Patrons at the Blue Window Bistro Saturday night couldn’t get enough of the Craig Martin Experience and called for an encore following their two hour jazz performance. Photo by Carol A. Clark/ladailypost.com
The Craig Martin Experience performing at the Blue Window Bistro Saturday night. Carol A. Clark/ladailypost.com
Craig Martin Experience helped audience members bop into 2014 at Blue Window Bistro Jazz Night Saturday. Los Alamos’ own seven piece jazz ensemble just gets better and better. CME has been swinging together for two years.
In addition to band leader Craig Martin on tenor sax, CME consists of Quinn Marksteiner on alto saxophone, Carl Hagelberg on trumpet, Mike Rogers on guitar, Aaron Anderson on keyboard, Rob Heineman on bass and John Frary on drums.
CME has played four previous gigs at Blue Window, and the Bistro is a great venue for the band. It’s small and the band is large and therefore fairly loud, but the sound is so great, it all works out. Blue Window is intimate and cozy without being too crowded.
Did I mention BW has great food? Blue Window had a special jazz Night menu as well as its great dinner menu available Saturday. I almost always choose fish, since they do it so well. Swordfish and salmon were on the specials menu, but I couldn’t see past one of my favorite BW meals, seafood pasta. It was excellent as always. I also couldn’t pass up bourbon bread pudding from the special menu. It was divine. My dining companion gave rave reviews to her southwest stuffed chicken breast.
CME plays a wide variety of jazz standards. They lean more toward Dizzy Gillespie than Duke Ellington, but you might hear just about any kind of jazz, from swing through bop and funk. CME threw in ‘Jingle Bells’ and ‘Let it Snow’ Saturday night.
A special treat was an original jazz waltz by trumpeter Carl Hagelberg, as well as his arrangement of Dizzy Gillespie’s “Birk’s Works.” Birk is Dizzy’s birth name, Martin informed the audience. It’s wonderful to know jazz is not only being played but composed, right here in Los Alamos.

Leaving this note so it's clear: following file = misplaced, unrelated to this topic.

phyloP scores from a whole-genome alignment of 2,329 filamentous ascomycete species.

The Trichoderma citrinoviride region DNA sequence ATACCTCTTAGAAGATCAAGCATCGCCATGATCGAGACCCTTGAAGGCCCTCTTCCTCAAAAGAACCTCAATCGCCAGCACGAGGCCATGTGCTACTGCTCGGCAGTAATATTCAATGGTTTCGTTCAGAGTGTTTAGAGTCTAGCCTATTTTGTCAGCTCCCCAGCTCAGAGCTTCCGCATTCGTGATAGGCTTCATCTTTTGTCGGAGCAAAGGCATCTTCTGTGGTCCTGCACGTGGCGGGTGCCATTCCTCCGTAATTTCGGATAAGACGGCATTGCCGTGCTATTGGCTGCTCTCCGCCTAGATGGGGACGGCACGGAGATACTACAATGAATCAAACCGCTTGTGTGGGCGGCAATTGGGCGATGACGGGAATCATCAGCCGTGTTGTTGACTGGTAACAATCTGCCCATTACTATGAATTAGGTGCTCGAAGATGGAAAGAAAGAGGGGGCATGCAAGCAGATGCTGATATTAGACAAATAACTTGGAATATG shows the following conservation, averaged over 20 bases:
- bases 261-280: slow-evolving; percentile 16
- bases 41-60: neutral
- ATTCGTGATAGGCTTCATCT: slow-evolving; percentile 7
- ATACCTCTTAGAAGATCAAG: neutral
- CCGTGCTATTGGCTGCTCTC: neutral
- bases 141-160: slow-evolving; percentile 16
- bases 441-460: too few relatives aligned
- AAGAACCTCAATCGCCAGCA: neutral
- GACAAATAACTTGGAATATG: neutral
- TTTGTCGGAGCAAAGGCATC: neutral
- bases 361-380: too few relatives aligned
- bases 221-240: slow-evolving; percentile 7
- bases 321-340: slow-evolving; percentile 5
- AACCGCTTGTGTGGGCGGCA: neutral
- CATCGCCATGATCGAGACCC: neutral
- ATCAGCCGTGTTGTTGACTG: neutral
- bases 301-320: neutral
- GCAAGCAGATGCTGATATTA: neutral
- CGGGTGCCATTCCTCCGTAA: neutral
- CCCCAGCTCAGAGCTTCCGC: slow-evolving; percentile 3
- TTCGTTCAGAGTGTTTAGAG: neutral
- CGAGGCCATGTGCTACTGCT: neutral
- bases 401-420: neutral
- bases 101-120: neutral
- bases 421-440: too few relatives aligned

CME is so obviously a labor of love for these musicians, who were clearly having a good time Saturday. Although music is an avocation for all of them except Heineman, it’s clearly vying with their other careers for first place in their hearts. When the audience demanded an encore following the two-hour show, they were happy to oblige.
One of the terrific things about jazz is hearing the solo riffs as each musician takes a turn in the spotlight. It gives the audience a chance to appreciate each musician. Quinn Marksteiner excels at this, but the rest of the band was giving him a run for his money Saturday, Rogers on guitar and Hagelberg on trumpet were in especially fine form.
If you haven’t managed to hear CME yet, you’ll have your next chance at the UNM-LA Music Marathon, which takes place from 2-8 p.m. Jan.19 in the UNM-LA Student Center. CME is the final act. Jazz is not only fun to hear, it will actually cure what ails you, Martin told me Saturday. Take the Jazz Cure with CME soon.
The front line, Quinn Marksteiner. left on alto sax, Carl Hagelberg on trumpet and Craig Martin on tenor sax. Carol A. Clark/ladailypost.com
Mike Rogers pulls some strings. Carol A. Clark/ladailypost.com
Carl Hagelberg blows a jazzy note. Carol A. Clark/ladailypost.com
Quinn Marksteiner gets into his solo. Carol A. Clark/ladailypost.com